The iPad Mini's display has fewer pixels than many of its rivals. But there's more to consider when judging display quality.
iPad Mini Tablet: Visual Tour
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The whole point of the iPad Mini is that it has a smaller screen and smaller footprint, making it easier to carry around and use. Some are crying foul, however, that the 7.9-inch IPS LCD has only 1024 x 768 pixels. In fact, the iPad Mini has been deemed "pixel-poor" when put next to its competitors.
Spec sheet comparisons never tell the whole story. Most of the time, real-world experience is needed to make the right call. That said, here's how the Apple iPad Mini stacks up against some of its direct competitors.
As noted, the iPad Mini's display size and resolution give it a total of 786,000 pixels at 163 pixels per inch.
The Google Nexus 7, which is made by Asus, has a screen that measures 7 inches across the diagonal and packs in 1280 x 800 pixels. The Nexus 7's display size and resolution give it a total of 1,024,000 pixels at approximately 216 pixels per inch.
Then there's the Barnes & Noble Nook HD. It also has a 7-inch display, with 1440 x 900 pixels. The Nook HD's display size and resolution give it a total of 1,296,000 pixels at approximately 243 pixels per inch.
These are the leading 7-inch tablets on the market. Comparing any of them to the iPad 4 is completely unfair, but I'm going to do it anyway. The iPad 4 has a 9.7-inch display with 2048 x 1536 pixels. It has a massive 3,146,000 pixels at 264 pixels per inch.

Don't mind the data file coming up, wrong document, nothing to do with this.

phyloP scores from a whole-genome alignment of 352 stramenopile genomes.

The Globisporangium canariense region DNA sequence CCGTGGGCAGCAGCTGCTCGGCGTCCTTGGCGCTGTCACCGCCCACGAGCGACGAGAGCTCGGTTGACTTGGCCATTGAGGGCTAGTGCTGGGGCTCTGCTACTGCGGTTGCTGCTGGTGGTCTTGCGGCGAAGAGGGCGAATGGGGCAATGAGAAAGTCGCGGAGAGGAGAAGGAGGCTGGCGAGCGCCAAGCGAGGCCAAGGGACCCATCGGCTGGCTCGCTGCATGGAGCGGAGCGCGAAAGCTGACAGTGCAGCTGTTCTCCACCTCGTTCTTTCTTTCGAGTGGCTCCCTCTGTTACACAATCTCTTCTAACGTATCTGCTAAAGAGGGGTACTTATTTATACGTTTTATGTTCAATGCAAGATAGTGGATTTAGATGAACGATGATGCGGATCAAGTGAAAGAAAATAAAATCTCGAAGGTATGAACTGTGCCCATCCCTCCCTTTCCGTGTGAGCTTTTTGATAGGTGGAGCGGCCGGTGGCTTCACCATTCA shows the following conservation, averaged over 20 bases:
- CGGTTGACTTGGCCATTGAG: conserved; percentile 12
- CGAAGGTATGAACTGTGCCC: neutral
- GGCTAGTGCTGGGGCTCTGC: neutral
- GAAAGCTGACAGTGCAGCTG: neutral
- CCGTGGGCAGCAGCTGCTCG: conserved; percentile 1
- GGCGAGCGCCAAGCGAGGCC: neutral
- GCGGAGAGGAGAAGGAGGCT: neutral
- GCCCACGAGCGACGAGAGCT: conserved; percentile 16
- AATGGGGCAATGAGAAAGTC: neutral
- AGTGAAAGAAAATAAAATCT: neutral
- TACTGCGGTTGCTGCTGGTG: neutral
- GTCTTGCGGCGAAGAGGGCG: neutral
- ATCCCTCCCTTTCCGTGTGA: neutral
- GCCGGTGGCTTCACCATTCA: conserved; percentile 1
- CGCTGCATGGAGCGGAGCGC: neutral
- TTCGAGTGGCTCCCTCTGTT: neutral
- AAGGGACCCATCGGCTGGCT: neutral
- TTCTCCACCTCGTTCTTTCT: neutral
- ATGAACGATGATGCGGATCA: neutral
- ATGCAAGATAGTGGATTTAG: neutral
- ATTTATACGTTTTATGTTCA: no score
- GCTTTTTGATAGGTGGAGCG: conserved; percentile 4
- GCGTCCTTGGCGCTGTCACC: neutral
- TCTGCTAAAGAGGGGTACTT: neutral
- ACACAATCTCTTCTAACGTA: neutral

Clearly the iPad Mini's display is lacking when it comes to the number and density of pixels. That doesn't mean the display stinks, though. Remember the original iPad? It has a 9.7-inch display with the same 1024 x 768 pixel resolution. I don't remember hearing too many complaints about it. In fact, it was praised by most. The iPad Mini's display is smaller, so the pixel density is much higher than that original display.
Apple said it chose this screen size and resolution so as to make things as easy as possible for its developers and apps. Were the iPad Mini to ship without the ability to download and use the same apps available to the other iPads, it would not fare well at all. It's also worth pointing out that the A5 processor inside the iPad Mini probably can't push the pixels of a Retina Display, which has four times the pixels to control. The smaller screen, lower pixel count, and slower processor also help keep the price down.
Of course, there's more to a display than pixel count. Brightness plays a big role in the quality of the display, as does the underlying screen technology (LCD, IPS LCD, Super LCD, OLED, AMOLED, Mirasol, e-Ink, etc.). The quality of the manufacturing and the glass placed on top of the display play a role in how good it looks, too.
One thing we shouldn't do is make snap judgements based on some numbers listed on the spec sheet. Yes, it is a mathematical fact that the iPad Mini has fewer pixels than most of its competitors, but I wouldn't make a purchasing decision on that fact alone.
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